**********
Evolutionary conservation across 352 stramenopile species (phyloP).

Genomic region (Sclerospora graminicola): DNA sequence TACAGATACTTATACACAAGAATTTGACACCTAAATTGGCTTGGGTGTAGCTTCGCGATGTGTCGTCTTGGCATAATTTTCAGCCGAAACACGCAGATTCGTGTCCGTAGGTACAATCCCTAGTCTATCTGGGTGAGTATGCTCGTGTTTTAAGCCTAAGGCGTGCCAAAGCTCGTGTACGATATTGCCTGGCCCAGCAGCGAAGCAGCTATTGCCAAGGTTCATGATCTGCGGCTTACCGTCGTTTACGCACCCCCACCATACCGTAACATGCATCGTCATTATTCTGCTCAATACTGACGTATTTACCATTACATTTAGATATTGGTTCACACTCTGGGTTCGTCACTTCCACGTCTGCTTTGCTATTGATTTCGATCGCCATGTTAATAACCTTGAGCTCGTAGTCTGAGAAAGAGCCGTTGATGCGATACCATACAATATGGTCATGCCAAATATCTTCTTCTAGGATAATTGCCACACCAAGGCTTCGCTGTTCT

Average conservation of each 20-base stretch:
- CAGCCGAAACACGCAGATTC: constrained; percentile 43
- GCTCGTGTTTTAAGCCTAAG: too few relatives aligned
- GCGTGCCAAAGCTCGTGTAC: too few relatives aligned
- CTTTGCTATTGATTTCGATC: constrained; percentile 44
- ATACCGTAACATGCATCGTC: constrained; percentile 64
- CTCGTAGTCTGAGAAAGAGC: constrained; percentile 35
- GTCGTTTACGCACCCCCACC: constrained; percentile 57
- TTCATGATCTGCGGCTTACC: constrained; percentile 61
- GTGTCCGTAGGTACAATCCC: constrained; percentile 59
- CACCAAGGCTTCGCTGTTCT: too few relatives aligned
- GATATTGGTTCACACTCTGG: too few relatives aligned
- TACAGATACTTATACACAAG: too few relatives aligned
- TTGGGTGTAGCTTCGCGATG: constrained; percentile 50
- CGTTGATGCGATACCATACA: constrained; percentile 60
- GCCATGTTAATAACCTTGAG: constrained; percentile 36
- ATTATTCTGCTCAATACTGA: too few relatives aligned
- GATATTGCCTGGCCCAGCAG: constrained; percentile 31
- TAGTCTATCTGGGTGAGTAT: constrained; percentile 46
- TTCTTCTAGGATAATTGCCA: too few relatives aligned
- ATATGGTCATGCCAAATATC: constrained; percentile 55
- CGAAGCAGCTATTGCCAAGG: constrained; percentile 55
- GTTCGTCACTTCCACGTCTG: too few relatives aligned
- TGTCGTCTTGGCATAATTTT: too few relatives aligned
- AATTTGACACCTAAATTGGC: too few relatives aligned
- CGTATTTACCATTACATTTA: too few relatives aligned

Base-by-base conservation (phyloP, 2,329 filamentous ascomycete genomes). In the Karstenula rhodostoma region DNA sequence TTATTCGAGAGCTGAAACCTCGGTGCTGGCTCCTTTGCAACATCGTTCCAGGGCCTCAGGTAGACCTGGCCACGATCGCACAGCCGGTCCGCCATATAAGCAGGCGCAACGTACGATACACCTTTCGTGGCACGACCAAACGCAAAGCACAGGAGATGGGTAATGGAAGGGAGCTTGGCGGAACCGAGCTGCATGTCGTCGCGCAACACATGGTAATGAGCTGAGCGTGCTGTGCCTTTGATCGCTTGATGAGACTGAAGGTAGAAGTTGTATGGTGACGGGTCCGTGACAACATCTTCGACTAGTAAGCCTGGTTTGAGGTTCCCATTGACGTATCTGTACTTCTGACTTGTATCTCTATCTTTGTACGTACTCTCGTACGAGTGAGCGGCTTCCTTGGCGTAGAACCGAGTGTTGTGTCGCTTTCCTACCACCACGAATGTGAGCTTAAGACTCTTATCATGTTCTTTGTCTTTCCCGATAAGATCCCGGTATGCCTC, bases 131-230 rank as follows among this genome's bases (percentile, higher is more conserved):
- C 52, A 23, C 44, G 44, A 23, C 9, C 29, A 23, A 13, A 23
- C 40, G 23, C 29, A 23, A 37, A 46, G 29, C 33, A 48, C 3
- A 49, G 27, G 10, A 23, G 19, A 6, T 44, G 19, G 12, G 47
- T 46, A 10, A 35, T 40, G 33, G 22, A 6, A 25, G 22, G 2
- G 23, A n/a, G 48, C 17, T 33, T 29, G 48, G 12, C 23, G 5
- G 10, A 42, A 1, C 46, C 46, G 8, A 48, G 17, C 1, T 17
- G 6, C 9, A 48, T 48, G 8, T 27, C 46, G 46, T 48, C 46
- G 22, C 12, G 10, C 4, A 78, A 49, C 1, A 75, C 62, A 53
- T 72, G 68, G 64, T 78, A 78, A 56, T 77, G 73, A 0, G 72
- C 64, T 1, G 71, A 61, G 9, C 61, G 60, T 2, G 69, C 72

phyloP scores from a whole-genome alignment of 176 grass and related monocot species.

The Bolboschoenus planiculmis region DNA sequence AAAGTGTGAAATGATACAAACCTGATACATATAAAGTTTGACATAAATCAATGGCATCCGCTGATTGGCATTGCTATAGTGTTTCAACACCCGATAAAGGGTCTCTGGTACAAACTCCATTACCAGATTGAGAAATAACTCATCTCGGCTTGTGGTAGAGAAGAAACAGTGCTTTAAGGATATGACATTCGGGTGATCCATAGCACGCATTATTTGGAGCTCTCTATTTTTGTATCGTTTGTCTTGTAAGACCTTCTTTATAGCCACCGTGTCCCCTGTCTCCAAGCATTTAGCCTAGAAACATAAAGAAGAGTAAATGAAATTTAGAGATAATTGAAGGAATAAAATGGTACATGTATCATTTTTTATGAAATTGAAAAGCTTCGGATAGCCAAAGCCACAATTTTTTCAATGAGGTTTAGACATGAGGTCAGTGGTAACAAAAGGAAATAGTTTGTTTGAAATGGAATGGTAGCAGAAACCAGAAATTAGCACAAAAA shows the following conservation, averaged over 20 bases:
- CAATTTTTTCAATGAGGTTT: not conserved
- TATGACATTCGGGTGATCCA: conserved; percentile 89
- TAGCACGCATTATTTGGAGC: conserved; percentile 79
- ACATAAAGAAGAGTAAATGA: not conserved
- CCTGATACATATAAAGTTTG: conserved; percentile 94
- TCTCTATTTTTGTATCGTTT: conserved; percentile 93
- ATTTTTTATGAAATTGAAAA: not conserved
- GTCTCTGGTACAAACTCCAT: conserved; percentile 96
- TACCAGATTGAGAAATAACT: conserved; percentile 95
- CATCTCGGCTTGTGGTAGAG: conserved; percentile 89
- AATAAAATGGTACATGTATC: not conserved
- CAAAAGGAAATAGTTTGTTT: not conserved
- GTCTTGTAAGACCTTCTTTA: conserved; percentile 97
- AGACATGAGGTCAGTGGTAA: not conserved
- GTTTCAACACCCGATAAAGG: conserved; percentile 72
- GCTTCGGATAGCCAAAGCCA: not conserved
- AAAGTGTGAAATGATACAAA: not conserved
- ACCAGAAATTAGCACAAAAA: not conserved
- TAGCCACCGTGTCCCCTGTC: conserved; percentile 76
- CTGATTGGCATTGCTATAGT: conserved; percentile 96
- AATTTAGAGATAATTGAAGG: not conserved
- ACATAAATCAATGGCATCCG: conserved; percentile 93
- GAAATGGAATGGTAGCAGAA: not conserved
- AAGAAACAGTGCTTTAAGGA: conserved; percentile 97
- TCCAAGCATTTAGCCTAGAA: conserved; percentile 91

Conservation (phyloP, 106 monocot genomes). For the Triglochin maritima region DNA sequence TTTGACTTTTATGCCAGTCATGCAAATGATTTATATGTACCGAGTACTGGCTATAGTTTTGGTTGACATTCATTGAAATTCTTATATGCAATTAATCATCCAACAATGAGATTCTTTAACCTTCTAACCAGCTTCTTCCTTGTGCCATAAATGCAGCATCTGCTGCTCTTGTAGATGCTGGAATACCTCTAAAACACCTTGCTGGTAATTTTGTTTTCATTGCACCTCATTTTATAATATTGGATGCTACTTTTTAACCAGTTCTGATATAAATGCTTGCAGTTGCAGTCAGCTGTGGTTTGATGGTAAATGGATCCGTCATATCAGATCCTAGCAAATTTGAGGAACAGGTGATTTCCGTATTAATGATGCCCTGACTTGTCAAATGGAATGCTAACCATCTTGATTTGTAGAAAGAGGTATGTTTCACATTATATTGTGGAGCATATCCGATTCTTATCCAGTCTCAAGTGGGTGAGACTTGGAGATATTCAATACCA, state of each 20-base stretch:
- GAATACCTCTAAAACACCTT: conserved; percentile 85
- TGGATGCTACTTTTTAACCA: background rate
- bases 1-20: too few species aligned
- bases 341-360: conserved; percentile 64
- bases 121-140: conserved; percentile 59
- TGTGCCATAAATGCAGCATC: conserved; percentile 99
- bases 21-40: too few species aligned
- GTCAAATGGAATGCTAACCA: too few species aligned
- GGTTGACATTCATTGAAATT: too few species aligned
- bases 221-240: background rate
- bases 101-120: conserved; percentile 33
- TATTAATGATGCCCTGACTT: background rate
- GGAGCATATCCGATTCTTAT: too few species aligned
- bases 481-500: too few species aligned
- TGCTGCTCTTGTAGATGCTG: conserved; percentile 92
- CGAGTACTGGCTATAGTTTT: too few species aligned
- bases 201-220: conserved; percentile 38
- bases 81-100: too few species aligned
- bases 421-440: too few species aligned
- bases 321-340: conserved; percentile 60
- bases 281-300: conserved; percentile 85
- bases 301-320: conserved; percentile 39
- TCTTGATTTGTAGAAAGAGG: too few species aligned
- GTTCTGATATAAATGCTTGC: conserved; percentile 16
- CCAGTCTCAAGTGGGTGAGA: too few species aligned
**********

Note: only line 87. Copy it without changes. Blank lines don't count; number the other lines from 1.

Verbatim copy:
- bases 321-340: conserved; percentile 60